Written 60 years ago, On The Road, is a classic tale of American wanderlust, the open road and the lure of travel. In the present day, it still captures the imagination of the reader in a way that is unique and mad.
Not only does Jack Kerouac’s novel convey its own unique sense of Americana, the flowing prose grabs the reader and transports them alongside the likes of Sal Paradise, Carlo Marx and Dean Moriarty. Popularised even further in 2012 with the Sam Riley version, the text has become a must-read of the travel genre, often seen festooning the pockets of itinerant gap year students and wanderers alike.
Of course, he text is not without its detractors. The unbroken stream of consciousness that characterises the text can be grating and long-winded at times. This is due to Kerouac apparently, according to literary myth, sitting down at his typewriter and writing for three weeks solid. Ostensibly, the original manuscript was written on ‘the scroll’ – a continuous, winding, 120-foot scroll of tracing paper sheets that he pasted together by hand. Yet, the undeniable theme which pervades every line and piece of dialogue is the unequivocal love of the road. The open highways of Americas are given a transient element, echoing the travel literature of the 15th and 16th centuries of the dusty silk road and the vast plains of the south American pampas.
However, the sheer intelligence and creativity present in the book means that any elegiac article on it will fall short of expectations. The panoply of characters, the landscapes of San Francisco, the Midwest and the sheer majesty of the open road are all encapsulated in a cohesive and invigorating text.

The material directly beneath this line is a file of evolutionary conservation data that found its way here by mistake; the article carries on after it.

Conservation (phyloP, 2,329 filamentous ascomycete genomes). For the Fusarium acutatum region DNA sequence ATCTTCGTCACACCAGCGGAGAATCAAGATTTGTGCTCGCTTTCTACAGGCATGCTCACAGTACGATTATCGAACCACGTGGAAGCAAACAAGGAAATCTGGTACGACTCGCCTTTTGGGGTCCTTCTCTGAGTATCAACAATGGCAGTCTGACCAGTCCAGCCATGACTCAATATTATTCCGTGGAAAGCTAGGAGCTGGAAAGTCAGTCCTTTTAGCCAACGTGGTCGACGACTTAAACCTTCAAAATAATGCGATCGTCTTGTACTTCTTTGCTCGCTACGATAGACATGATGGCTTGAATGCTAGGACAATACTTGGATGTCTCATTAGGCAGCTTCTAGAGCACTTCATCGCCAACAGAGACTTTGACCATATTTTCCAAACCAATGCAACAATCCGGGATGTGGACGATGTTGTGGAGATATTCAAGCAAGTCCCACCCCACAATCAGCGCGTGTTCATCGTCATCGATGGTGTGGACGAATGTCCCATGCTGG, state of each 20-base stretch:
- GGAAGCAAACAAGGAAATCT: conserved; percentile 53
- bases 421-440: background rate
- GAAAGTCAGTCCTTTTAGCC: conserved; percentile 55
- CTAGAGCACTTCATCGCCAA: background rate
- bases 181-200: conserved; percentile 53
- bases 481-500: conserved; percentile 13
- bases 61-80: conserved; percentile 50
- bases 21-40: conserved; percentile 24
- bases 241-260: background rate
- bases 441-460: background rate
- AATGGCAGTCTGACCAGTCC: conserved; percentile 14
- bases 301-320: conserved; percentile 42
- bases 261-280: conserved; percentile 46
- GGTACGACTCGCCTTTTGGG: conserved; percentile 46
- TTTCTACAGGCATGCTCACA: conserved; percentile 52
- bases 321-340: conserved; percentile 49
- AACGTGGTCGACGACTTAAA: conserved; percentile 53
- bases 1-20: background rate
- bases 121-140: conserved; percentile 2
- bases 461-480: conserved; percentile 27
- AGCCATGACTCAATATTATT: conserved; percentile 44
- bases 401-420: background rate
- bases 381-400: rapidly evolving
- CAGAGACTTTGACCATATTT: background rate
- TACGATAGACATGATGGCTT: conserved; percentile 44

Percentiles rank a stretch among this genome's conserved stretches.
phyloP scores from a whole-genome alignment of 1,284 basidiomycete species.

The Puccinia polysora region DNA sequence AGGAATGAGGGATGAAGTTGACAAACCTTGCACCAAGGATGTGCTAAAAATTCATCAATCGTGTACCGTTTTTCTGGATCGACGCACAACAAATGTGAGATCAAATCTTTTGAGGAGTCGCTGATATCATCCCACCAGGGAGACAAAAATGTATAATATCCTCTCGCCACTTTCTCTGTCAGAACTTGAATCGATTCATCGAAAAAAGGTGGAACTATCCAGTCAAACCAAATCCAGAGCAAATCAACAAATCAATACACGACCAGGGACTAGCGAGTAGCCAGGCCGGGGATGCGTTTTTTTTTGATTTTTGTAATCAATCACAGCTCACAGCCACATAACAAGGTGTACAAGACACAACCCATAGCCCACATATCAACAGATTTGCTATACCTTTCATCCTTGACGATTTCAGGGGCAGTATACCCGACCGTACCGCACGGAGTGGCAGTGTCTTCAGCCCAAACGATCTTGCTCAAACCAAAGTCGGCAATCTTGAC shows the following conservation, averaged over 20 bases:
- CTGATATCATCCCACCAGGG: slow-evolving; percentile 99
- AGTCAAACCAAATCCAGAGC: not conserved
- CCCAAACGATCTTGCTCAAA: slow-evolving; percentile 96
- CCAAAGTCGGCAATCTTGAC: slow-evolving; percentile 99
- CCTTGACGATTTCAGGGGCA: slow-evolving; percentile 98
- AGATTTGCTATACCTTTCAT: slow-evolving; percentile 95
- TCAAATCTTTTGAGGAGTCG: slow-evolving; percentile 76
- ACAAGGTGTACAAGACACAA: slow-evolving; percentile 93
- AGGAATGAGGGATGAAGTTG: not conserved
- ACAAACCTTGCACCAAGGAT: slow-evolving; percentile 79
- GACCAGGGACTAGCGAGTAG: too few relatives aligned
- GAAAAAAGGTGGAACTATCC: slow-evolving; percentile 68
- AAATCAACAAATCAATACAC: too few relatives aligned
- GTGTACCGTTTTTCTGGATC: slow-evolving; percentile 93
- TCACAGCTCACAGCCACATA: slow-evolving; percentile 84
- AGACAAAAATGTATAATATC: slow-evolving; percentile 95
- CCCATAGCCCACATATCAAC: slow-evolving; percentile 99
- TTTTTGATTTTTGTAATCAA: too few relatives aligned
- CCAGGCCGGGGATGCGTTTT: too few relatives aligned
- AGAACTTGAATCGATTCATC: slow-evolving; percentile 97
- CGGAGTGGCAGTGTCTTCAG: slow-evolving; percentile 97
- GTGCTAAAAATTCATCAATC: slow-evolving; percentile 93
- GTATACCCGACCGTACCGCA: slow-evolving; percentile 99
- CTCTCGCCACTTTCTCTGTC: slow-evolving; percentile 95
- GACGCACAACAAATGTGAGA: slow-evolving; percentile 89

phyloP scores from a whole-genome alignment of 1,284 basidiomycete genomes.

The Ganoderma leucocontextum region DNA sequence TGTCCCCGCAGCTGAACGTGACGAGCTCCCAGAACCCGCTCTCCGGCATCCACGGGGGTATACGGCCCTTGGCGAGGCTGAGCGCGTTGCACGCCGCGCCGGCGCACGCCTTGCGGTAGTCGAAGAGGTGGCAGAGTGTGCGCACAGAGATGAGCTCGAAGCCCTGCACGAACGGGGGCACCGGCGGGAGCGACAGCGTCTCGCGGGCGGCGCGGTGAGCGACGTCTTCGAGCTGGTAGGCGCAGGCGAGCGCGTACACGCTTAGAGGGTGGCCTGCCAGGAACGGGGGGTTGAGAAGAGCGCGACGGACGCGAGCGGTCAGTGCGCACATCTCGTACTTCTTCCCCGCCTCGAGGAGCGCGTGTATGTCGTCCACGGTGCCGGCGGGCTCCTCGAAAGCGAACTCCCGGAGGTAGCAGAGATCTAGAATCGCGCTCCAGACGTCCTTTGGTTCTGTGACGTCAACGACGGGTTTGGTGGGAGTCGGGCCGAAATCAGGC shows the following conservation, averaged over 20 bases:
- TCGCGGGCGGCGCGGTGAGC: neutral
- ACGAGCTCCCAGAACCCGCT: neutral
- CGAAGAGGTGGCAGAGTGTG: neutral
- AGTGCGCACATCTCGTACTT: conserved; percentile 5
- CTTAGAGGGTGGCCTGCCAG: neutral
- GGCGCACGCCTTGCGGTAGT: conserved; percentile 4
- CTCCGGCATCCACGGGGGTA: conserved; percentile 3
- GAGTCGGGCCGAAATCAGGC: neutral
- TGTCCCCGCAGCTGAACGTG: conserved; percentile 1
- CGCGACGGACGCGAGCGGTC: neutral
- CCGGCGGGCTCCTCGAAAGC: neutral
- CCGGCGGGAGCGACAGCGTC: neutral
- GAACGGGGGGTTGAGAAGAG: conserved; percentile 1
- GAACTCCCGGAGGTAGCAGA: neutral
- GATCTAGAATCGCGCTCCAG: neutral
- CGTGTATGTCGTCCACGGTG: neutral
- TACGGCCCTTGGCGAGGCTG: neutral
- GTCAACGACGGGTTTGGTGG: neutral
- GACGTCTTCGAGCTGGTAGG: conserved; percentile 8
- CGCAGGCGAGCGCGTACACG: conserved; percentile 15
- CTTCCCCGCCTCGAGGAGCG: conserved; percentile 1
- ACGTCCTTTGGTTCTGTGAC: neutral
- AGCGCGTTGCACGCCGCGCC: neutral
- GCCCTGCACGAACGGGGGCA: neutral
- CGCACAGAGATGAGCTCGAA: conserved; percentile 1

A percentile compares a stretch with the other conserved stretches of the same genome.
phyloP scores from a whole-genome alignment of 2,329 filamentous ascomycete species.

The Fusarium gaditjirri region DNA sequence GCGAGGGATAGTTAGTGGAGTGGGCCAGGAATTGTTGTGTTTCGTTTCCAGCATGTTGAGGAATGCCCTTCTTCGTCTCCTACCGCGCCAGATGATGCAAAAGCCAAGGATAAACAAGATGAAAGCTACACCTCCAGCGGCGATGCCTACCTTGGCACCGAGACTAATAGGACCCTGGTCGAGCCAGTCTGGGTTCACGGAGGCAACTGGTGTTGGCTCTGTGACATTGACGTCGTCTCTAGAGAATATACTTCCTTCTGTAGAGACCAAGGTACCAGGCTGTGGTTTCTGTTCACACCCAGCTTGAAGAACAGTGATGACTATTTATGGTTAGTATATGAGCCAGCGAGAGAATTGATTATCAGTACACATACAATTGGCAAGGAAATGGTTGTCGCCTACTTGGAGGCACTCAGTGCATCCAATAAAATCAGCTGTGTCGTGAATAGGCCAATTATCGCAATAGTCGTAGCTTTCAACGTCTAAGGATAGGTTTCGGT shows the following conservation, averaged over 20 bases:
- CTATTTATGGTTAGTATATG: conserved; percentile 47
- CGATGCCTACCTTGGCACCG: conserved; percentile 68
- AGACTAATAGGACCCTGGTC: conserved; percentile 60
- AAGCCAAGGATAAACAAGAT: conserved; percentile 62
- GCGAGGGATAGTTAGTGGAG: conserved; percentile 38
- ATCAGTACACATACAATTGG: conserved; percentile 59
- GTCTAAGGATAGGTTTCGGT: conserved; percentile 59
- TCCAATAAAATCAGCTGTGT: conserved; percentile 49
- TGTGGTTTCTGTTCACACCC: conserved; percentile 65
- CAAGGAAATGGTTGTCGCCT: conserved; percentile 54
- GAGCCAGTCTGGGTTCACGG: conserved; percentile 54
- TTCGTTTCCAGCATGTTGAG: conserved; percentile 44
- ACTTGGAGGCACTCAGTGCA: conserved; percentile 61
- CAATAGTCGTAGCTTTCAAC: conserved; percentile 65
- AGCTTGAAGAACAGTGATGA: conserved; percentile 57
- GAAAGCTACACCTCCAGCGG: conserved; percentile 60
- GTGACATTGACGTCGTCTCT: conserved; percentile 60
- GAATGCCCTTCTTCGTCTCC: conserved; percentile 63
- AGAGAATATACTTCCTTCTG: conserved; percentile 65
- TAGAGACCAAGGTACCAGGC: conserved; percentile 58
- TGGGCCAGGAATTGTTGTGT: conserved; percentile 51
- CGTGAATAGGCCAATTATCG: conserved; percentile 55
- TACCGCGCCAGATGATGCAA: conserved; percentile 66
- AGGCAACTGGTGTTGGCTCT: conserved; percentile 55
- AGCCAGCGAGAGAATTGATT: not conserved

Ultimately, this text defined the term wanderlust in its modern permutation. The searching for meaning beyond the horizon is a universal feeling, one we have all felt. In films and tv, especially with the likes of Breaking Bad, Rain Man or Easy Rider, the American landscape is not one of stasis. It is one of constant motion. This book, 60 years on, helped create and define the open road in all its forms. The text surmises this feeling with style and grace; “the too-huge world vaulting us, and it’s good-bye. But we lean forward to the next crazy venture beneath the skies.” On the road, you strike at the heart of the human experience.
Words by James Hill